19. Paul D says:

    6 distinct button styles, three drop-down menu styles, text menus and icon menus jumbled together, 70% of real-estate taken by inessential widgets and controls … and that shiny metal style pulls your eyes into the top middle where there is no data or functionality. Design by committee?

  20. Jonathan says:

    In fact, that’s the way the whole brand new Office 12 it’s gonna look like:

    It is already in Beta 1

  21. Christoph says:

    … thanks god, I use mac and mail …

  22. mattrothcline says:

    This is not the final look & feel of the UI, folks.

    See the second section, "The Visual Design of the Ribbon is Stolen From Mac OS X!"

  23. jens says:


    Im starting to think this is some sort of a joke just to trigger Mac freaks into posting comments on how bad the UI design is… please tell me so

  24. bert says:

    I think not only mac-user "smile" about the design …

  25. Blark Siglovski:

    I don’t think people are being uncouth. They are just stating that they think this interface is butt-ugly. I don’t get it. Perhaps it works better than it looks…

    Microsoft is an incredibly succesful company, undoubtedly with lots of incredibly talented people. They could do so much more than this half-assed excuse for an interface overhaul.

    And a big, whopping, DOUBLE-HUH regarding the "Share RSS" example.

    In ALL the browsers I know, I would:

    1) Right-Click on the XML Link in the Blog or to the permalink if we are talking about a single post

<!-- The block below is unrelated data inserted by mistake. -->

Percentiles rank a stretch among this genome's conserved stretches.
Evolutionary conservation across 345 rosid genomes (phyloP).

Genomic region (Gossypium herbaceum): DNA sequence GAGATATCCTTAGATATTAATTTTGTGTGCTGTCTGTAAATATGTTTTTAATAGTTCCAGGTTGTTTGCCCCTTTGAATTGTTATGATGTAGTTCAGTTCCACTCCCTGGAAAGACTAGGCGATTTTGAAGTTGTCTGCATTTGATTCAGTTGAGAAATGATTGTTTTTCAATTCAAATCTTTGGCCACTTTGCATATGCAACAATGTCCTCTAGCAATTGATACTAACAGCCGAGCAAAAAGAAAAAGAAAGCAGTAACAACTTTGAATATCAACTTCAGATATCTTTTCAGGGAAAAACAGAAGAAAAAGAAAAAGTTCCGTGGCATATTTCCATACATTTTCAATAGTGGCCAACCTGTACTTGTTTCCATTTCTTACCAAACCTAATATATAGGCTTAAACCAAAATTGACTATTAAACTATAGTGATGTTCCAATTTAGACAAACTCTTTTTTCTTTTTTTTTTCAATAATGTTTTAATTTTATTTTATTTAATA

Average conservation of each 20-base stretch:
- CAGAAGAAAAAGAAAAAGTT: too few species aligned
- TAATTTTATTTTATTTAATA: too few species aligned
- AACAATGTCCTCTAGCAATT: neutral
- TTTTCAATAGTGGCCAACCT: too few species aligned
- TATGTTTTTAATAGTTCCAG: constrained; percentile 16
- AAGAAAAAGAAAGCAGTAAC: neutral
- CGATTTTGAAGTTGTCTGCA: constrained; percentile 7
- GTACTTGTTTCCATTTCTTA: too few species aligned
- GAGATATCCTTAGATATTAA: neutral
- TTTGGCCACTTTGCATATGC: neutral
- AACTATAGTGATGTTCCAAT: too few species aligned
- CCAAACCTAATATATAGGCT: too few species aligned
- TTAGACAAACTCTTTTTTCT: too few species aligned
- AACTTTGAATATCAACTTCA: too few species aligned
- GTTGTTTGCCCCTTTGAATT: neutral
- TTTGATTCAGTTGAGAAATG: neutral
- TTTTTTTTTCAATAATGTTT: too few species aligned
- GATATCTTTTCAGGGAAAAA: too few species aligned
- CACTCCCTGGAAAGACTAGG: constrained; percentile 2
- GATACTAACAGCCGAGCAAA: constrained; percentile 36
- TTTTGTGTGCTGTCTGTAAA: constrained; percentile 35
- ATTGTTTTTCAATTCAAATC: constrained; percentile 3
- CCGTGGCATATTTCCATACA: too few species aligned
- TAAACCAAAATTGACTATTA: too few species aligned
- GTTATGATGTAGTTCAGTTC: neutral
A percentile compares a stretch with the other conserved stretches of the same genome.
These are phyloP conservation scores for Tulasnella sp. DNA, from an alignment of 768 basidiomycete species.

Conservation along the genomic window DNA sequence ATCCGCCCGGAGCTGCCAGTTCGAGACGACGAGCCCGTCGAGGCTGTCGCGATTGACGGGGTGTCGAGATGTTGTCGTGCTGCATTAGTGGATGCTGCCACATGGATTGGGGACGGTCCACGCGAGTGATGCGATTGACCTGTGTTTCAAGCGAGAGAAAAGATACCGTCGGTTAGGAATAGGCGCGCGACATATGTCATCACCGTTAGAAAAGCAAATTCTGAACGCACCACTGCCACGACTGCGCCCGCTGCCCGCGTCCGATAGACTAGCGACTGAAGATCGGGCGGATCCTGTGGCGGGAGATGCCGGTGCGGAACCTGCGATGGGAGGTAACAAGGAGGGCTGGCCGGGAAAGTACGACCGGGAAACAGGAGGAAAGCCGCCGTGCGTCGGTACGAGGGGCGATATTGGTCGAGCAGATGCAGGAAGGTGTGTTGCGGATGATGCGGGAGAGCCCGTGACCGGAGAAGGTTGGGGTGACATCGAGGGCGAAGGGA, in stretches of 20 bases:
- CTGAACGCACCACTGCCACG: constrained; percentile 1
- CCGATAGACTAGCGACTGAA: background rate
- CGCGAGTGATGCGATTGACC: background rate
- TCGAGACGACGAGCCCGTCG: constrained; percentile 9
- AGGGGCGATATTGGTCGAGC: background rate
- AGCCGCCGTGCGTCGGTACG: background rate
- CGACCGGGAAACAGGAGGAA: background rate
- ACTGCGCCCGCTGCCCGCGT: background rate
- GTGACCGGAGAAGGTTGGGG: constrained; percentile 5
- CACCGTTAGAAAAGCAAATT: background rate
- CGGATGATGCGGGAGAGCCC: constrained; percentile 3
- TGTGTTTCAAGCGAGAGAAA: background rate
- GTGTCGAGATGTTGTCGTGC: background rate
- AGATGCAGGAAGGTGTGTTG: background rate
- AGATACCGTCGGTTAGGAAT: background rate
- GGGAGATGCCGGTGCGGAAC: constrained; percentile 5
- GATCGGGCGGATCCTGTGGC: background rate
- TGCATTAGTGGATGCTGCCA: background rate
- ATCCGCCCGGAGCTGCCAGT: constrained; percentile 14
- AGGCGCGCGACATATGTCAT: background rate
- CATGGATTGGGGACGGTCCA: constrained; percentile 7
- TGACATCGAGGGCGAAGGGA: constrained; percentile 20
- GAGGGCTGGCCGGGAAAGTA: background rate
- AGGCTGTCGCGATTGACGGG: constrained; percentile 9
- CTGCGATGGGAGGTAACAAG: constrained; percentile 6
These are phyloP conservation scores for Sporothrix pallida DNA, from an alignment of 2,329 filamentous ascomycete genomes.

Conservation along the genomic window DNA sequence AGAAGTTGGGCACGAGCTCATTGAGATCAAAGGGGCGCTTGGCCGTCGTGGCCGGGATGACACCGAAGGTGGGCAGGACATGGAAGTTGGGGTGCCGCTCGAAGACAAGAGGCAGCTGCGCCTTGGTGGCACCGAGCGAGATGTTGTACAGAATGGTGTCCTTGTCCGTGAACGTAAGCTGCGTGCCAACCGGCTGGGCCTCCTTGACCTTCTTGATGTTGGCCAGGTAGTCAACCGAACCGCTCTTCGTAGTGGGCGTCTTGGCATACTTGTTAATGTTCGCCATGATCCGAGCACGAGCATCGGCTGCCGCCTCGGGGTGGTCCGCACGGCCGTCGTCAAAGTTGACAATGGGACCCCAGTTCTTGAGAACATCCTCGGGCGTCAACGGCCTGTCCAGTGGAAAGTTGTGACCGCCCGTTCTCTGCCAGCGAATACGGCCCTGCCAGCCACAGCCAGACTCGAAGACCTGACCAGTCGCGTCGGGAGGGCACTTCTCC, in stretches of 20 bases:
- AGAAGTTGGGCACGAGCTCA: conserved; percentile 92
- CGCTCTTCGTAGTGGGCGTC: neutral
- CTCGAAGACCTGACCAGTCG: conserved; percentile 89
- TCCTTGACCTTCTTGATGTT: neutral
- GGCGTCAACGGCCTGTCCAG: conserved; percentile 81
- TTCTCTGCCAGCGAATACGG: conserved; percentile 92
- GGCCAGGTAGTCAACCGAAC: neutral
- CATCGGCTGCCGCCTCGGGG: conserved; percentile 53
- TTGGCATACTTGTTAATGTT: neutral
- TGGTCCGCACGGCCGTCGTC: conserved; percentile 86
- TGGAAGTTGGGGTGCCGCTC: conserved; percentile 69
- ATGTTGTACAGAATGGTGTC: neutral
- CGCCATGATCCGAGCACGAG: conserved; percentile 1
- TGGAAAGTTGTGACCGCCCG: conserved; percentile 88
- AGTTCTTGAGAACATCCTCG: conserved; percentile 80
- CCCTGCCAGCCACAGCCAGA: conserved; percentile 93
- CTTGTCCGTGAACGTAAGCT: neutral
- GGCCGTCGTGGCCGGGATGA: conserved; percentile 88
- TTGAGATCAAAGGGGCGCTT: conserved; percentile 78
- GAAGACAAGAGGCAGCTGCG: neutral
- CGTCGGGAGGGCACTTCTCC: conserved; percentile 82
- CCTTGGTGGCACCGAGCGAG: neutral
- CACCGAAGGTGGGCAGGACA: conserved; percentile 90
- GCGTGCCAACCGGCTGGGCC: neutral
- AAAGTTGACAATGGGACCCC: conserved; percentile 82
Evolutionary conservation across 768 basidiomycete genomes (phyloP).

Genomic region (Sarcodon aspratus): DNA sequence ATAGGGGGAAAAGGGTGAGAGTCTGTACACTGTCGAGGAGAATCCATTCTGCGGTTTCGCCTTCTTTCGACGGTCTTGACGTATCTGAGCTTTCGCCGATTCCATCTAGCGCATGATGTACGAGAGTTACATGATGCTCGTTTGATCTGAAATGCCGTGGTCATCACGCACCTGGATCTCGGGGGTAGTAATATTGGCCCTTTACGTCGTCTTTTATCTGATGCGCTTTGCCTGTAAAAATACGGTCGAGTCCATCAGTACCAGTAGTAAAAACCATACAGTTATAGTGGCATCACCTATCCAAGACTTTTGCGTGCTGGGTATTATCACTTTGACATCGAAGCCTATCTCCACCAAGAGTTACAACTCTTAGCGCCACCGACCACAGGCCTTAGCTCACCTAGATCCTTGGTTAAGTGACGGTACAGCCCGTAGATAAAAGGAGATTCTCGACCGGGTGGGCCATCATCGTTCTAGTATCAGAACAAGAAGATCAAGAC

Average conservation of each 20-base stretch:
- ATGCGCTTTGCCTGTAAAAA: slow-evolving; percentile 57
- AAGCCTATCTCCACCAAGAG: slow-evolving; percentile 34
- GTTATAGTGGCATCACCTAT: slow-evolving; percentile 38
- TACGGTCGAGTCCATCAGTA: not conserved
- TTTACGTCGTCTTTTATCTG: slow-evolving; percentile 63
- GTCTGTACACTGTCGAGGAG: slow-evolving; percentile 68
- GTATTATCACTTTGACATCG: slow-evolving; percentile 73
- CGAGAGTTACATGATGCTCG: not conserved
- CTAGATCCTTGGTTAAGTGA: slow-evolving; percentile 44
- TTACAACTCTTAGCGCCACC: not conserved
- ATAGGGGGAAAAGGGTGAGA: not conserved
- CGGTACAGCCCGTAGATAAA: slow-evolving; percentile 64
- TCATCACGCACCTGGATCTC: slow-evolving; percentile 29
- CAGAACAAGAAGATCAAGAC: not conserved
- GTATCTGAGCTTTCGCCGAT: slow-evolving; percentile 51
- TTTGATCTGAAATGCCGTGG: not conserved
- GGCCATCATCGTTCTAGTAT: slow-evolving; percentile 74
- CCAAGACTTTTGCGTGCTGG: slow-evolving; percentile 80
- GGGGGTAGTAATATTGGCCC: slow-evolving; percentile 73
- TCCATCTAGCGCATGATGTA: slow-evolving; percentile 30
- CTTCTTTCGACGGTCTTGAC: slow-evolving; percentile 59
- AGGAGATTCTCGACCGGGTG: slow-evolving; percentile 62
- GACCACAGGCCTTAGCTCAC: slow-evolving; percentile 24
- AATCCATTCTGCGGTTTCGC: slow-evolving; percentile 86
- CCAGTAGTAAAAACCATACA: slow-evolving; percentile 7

2) Click "Send Link"

    3) enter the Email-adress in whatever email-client I use and  click the send-button.

    Also, In even the most inanely designed RSS-readers I know, it doesn’t take any more clicks. On what planet are any other steps necessary?

  26. Matt Turner says:

    Either of these sound better to me…

    (long method)

    1. You open or click on the link in Safari

    2. go file>mail link or use the shortcut (Shift+Command+I)

    3. Type in the recipients mail address and email it to them

    (short method)

    1. Drag the ‘RSS Item’ onto the mail icon in the doc

    2. Type in the recipients mail address and email it to them

    Then the recipient

    1. Clicks the link which opens Safari (or their default rss reader)

    2. Hits Command+D to bookmark it

    BTW, what happens with all this sharing stuff if the recipient isn’t blessed with Outlook 12 / windows vista, do they get it like an ordinary link?

  27. I completely agree with Matt Turner. Thanks for pointing out the short method, BTW, I should have added that, too 🙂

    Please note that we are not trying to bash you here! (At least I’m not.) We just don’t get it. What you described in version two is nothing to be proud of, it’s the bare minimum that people have come to expect. Sometimes we users think that Microsoft developers live in a completely different universe, where usability is defined by constants unknown to common man…